Calm, cool, and collected
November 6, 2004 2:21 PM   Subscribe

GuitarAmeaturQuestion: I'm performing with my guitar tonight (I'm playing, someone else is singing). Now I can play the song alright, but this will be my first time playing in front of a large group since I started playing (about 6 months ago). During the auditions for this event I got nervous enough that my fingers trembled slightly making it hard for me to play (obviously).

Any tips on how to stay calm during the real thing and play okay (besides the cliched "picture them in their underwear" thing)? Advice from guitar players and non-guitar players alike is most welcome.
posted by Stauf to Media & Arts (25 answers total) 1 user marked this as a favorite
I played in front of people too, and I get nervous easily in such situation (stutturing and so on), but that time went well I think because I basically enjoyed it. Granted, I played bass in a five-piece band, but still, I thought I wouldn't be able to do it.
We made blunders, mistakes, the guitarist wouldn't let us know in advance what we'd play, but we managed to have to have a good time because, hey, we had fun.
It's thrill, it doesn't last long, and while I was nervous before it about the whole thing, I would've like it to last longer.

So, in my opinion, you can be nervous, as long as you enjoy yourself, it'll show. Audience are forgiving, too...

Have a good time! :)
posted by XiBe at 2:32 PM on November 6, 2004

I suggest not making eye contact with the audience. It helps if you're blinded by stage lights, but if you make the mistake of glancing into someone's face out in the audience, you might be distracted by them, their expression, what they're doing. Concentrate on what you're doing as hard as you can, so hard you forget anyone's out there.

Also, depending on your alcohol tolerance, half a beer might actually improve your playing by numbing your tense nerves a bit. Keep your hands nice and warm, too. Mittens before curtain.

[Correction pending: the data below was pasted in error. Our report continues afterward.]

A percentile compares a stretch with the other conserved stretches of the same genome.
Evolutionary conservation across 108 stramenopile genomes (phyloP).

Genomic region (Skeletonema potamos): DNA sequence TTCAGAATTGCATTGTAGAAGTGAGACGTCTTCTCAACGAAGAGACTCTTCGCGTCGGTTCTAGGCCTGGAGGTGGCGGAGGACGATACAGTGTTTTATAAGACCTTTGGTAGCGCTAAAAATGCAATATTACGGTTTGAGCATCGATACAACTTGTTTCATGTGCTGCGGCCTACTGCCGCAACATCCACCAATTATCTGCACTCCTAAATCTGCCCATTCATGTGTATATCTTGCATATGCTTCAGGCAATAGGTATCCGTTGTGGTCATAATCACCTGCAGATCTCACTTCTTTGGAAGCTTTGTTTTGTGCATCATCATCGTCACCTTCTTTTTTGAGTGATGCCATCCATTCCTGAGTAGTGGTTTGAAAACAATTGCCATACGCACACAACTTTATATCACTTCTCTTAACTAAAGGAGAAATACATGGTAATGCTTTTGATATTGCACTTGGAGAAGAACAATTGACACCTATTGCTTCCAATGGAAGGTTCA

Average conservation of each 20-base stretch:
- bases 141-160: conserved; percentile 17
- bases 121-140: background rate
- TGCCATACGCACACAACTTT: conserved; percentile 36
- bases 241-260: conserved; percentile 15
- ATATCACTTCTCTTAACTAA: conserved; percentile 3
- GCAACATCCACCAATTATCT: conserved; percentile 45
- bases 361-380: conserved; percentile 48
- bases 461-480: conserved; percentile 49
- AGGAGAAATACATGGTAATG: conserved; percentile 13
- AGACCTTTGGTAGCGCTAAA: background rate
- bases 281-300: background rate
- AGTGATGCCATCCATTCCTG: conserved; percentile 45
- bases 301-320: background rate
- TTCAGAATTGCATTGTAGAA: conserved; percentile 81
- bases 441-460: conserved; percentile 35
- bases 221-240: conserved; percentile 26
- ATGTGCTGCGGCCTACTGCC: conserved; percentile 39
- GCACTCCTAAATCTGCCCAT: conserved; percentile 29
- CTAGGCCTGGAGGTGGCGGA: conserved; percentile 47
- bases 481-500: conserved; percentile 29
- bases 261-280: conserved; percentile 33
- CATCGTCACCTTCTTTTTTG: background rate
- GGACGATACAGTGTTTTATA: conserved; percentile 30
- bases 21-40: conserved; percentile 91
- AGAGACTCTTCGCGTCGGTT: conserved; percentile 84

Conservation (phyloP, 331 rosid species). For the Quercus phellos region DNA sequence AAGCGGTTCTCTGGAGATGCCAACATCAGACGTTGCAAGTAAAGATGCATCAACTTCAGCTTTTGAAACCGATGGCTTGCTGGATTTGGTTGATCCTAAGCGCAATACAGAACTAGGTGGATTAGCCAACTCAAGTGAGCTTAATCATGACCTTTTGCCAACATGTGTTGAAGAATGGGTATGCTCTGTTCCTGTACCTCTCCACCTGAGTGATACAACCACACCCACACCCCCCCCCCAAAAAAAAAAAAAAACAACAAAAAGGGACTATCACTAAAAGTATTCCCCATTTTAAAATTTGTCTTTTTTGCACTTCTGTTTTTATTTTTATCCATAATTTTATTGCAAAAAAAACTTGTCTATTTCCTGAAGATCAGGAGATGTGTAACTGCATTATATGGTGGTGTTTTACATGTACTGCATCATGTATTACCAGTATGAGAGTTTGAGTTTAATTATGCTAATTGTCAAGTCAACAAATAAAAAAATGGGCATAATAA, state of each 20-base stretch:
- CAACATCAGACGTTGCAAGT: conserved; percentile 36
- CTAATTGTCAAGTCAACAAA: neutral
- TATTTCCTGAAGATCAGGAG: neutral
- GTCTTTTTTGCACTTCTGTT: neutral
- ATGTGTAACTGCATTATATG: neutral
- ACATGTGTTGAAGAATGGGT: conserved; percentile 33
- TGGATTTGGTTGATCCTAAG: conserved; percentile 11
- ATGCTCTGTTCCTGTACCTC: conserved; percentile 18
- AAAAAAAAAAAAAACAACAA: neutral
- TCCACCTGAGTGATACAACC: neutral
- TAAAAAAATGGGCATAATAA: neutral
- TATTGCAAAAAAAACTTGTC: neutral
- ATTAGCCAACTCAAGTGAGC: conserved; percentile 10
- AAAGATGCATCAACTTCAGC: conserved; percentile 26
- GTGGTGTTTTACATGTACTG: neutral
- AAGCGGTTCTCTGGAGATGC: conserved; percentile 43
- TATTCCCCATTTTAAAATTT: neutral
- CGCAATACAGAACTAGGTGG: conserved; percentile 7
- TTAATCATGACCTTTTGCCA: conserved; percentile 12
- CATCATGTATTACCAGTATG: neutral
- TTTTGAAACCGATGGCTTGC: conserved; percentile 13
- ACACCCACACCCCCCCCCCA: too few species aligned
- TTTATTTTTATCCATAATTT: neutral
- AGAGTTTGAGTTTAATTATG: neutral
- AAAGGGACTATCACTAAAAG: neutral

posted by scarabic at 2:51 PM on November 6, 2004

I hear that some professional musicians take beta-blockers before performing live.
posted by gyc at 2:55 PM on November 6, 2004

Drink half as much booze as it takes you to get drunk. For me, 3-4 beers is a good number.

I agree with Scarabic, keep your hands warm. I have little half-gloves I use.

Don't be afraid to look at the audience. They're more afraid of you than you are of them, at least if you're doing it right. Seriously, looking at the audience leaves an impression. Don't just stare at your instrument. And would it hurt you to move your ass a little?

FWIW, I have heard that if you try to focus on the way you look while you're playing, it can help. For example, if your favourite guitar player is Yngvie Malmsteen, try to look and act like he does when he's playing. Guitar face, mmmm. YMMV, etc...
posted by alex_reno at 3:14 PM on November 6, 2004

I don't recommend alcohol/caffeine/etc. before playing unless that's exactly how you practice. Deep abdominal breathing helps me stay calm, if you know how to meditate, that helps too.

I second (or is that third?) the "keep your hands warm" recommendation. I have trouble keeping mine warm once Fall comes, so that's a priority for me. Simple scales in 2nd or higher position are good for exercising all four fingers, AND generating some heat. If you don't know what I mean, just play Finger 1-Fret1, Finger 2-Fret 2, etc. from the 6th string up to the first and then back down.

You don't mention if you're playing fully acoustic, or with a mic, or electric, but consider setting up the stage so you're not looking directly at the audience and more at the singer you're backing. Being able to make eye contact with the people you're playing with, whether they're instrumentalists or vocalists, helps keep you in touch. Don't forget to listen, too.

So take a deep breath, relax, and have fun!
posted by tommasz at 3:34 PM on November 6, 2004

I play piano not guitar, and in fact am heading off to do just that in a few minutes...but I find I can get myself into a zone where the other people simply dont matter. I just get into the music and forget them. I don't know if that is something you can just choose to do but worth a try.

Have fun!
posted by konolia at 3:40 PM on November 6, 2004

but if you make the mistake of glancing into someone's face out in the audience, you might be distracted by them, their expression, what they're doing.